Turn thankfulness into gratitude

Chris Hardie

Chris Hardie

Chris Hardie, Journalist

Thanksgiving has come and gone but perhaps this can be the year that we turn a day of thankfulness into a holiday season of gratitude.

I can see, smell and hear the ghosts of Thanksgiving’s past when I close my eyes and remember large family dinners where grandparents, aunts, uncles and cousins gathered for a day of feasting and fun. My home was once the location of such events, as it started with my great-grandparents and carried on through the next generation.

My great aunt Sara was the master lefse maker. For many years the Norwegian potato wrap was baked on the top of the wood-fired cook stove that still sits in our kitchen. That eventually was replaced by a lefse grill, but the product was still the same. It was thin and translucent – never thick and tough – and nearly melted in your mouth.

Now I can appreciate the amount of food and preparation to feed more than 30 people – plus to find room for everyone to sit. But it never seemed crowded and we never ran out of food.  By the time the afternoon chores were done, it was time for another round of eating.

Back in those days, there was one football game instead of three, but I don’t recall ever watching the TV. Instead I remember games, card games and a lot of what my grandmother used to call “visiting”. The pot was on all day and the stories flowed as freely as the coffee.

Visiting seems to be a dying vocation in an era where we fill our time with electronic diversions and inane social media dialogue. I can only imagine the scolding if any of us young cousins who would have dared to have our faces aimed down at an electronic screen instead of paying attention to our elders – especially at the dinner table.

But instead of just one day of being thankful, what would happen if we built that into a daily feeling of gratitude? Harvard Health says the word gratitude is derived from the Latin word gratia, which means grace, graciousness or gratefulness.

When we feel gratitude, we acknowledge the goodness in our lives and recognize that the source of that goodness lies in part outside of ourselves. So being grateful connects us with people, nature or a higher power – maybe all three – that is larger than us.

I’d say that gratitude combined with a little humility and a dash of common sense is sorely needed in our world today.

Chris Hardie poses for a photo with the buck he harvested in this year’s November hunt.

Deer hunters weigh in

Several readers responded to my recent column about deer hunting, remembering my late father and grandfather and the reasons why I find solace and comfort in the woods.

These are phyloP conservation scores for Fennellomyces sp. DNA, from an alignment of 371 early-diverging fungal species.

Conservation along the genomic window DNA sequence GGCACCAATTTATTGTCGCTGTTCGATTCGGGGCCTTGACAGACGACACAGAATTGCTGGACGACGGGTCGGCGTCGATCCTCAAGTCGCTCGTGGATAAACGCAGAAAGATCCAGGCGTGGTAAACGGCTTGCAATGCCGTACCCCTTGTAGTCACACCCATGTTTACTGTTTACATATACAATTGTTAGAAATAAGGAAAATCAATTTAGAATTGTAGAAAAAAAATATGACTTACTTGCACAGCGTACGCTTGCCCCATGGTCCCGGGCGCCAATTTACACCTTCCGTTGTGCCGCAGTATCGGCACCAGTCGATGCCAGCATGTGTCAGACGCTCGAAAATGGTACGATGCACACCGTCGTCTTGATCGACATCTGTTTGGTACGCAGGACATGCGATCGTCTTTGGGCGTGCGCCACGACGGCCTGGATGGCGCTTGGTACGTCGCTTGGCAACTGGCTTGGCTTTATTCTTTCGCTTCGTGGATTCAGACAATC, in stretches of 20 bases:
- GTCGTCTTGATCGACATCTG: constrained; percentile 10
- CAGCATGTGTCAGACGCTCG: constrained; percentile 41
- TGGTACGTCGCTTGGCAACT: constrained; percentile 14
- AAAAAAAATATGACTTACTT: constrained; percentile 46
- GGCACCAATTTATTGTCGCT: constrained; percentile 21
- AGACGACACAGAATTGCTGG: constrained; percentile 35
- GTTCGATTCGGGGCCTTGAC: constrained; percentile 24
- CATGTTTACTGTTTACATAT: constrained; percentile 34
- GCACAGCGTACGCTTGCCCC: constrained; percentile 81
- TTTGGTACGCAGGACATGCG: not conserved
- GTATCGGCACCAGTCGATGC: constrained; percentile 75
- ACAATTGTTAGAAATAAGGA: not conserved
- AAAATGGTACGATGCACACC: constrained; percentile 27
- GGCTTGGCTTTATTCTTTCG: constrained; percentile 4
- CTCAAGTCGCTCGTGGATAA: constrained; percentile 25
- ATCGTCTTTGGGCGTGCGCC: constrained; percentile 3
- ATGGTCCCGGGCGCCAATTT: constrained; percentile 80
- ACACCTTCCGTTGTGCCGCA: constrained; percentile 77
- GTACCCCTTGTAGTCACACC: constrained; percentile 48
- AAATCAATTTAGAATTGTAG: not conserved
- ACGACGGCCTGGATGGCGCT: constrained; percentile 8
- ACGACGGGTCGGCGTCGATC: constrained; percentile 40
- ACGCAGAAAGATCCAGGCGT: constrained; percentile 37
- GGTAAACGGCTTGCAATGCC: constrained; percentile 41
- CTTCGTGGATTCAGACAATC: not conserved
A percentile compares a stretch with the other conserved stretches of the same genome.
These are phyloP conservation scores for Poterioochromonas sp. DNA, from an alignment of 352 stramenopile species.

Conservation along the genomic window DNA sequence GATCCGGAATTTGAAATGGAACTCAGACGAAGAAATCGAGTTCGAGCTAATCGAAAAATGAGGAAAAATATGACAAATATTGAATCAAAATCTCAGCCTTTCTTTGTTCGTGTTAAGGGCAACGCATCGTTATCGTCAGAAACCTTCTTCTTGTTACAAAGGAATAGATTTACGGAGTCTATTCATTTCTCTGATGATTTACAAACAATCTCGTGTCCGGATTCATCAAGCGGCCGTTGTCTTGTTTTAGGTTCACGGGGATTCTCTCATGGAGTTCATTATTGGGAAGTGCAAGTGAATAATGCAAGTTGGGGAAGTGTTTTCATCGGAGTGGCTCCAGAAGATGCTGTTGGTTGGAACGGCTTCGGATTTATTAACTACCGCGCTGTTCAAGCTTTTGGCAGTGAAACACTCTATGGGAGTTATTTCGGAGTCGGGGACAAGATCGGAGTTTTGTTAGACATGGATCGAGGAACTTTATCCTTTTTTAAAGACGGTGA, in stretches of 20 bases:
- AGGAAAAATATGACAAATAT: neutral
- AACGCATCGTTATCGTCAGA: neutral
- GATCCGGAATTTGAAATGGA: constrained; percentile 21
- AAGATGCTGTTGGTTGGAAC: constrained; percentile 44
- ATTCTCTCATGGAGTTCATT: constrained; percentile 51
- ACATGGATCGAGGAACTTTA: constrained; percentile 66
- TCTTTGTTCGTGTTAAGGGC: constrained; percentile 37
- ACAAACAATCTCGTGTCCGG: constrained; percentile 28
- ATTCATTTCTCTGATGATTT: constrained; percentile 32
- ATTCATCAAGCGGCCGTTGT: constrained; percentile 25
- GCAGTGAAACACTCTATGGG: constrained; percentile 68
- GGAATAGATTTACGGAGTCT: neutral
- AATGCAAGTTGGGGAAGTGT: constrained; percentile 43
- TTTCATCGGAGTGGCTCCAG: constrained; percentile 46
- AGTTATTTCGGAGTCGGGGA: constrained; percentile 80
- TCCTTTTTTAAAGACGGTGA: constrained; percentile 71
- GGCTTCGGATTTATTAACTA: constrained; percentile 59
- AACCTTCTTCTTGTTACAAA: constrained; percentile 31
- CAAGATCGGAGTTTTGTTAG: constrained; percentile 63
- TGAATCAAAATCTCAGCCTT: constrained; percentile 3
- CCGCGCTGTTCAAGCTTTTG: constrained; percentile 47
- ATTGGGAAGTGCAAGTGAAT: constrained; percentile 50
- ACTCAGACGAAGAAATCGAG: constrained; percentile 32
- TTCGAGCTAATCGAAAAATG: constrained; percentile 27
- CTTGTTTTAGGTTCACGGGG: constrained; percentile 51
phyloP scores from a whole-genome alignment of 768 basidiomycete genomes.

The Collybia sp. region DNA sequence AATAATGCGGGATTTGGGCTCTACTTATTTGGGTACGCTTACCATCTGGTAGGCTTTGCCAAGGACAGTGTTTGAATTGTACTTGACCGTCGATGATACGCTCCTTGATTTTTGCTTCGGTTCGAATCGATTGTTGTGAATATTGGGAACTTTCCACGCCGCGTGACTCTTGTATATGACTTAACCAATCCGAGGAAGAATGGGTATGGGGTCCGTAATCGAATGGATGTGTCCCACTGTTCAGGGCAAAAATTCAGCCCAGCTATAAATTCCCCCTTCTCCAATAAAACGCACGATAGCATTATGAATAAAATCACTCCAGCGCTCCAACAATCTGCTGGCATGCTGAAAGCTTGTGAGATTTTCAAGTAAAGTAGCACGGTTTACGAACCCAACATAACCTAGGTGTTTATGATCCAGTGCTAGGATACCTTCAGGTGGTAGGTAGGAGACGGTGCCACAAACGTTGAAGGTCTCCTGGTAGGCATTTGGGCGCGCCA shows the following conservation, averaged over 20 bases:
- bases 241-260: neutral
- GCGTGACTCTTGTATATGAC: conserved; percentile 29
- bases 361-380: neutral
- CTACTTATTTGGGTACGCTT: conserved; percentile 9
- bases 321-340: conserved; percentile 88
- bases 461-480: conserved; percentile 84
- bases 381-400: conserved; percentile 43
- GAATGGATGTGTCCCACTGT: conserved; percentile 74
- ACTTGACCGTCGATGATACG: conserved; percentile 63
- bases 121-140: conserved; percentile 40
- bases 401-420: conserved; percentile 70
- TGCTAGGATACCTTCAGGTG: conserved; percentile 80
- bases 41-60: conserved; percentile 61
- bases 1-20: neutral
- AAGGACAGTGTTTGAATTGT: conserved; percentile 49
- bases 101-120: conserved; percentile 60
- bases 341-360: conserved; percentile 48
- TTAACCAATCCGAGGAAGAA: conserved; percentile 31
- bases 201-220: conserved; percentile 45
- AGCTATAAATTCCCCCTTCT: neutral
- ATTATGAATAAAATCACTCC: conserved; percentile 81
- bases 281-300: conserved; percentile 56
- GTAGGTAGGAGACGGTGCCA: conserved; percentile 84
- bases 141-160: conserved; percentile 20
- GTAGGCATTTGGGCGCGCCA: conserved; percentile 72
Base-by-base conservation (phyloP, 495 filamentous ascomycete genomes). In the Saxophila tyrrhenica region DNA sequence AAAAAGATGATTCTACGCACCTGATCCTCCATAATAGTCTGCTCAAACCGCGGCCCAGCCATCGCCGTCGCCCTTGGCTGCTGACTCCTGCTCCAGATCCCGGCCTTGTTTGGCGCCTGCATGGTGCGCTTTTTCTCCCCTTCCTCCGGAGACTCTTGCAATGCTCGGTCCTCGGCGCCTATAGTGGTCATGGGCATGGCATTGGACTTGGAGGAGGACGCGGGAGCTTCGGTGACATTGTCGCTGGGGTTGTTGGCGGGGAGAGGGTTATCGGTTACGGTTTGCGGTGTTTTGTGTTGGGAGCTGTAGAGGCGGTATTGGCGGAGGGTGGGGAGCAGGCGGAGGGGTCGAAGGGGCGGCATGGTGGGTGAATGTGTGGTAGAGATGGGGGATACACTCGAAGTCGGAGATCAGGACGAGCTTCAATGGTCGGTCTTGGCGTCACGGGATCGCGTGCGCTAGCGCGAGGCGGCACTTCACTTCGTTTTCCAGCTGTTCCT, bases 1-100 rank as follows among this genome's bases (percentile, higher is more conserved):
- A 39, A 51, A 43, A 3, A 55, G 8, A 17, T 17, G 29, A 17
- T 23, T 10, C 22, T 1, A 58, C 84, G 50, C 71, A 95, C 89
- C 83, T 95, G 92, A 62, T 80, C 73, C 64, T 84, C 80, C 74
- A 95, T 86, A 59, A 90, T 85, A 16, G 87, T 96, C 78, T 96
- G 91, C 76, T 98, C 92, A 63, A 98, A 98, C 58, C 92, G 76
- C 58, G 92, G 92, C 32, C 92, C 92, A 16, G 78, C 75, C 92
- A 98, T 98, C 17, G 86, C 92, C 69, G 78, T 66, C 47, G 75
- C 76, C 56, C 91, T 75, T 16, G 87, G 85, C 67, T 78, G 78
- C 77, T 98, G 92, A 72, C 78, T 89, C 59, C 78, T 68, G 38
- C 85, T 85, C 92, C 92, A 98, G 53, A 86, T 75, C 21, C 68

Bob O’Brien of Sauk Centre, MN wrote:

“Thank you for the wonderful article about hunting with your dad and grandpa. I lost my hunting mentors in 1982 and 2016. This year is my 51st deer season and the lessons and memories those two men gave I carry with every season.”

Like me, O’Brien has inherited some hunting items.

“I got grandpa’s rifle when he died and now my son hunts with it and I carry dad’s old Winchester 94 and turkey hunt with grandpa’s shotgun. Someday my grandsons will have these guns and memories of their dad and grandpa.

“The hunting heritage is a beautiful thing and I thank God for it. Thank you again for the article. It warmed my heart and I must admit this crusty old dairy farmer has tears in his eyes as I write this. Man, I miss those men.”

My column also drew a response from Andrew Strobl of Ann Arbor, MI who said he used to hunt with a group of four to six hunters from a cabin on 120 acres in northern Michigan for 24 years. Strobl said he never bagged a deer, but what mattered more to him was the camaraderie and the excitement of opening day.

Two weeks prior to the opener was a work weekend, Strobl said, cutting wood, putting up no trespassing signs and getting ready for the hunt.

“People don’t always appreciate what they had until it’s gone,” Strobl said, as he no longer has access to the property. But he still ventures north two weeks before the season for a trip down memory lane and to visit the area and what’s left of the hunting blinds.

George Peter Block Jr. of Boyne Falls, MI also sent me a note and a recording of a song he wrote about spending time outdoors.

“I read online with interest your recollections of your hunting experiences with your father and grandfather. Attached is a song I wrote entitled ‘The Woods, The Water, And The Field.’ I hope you get a smile out of it.”

Thanks George.

I did.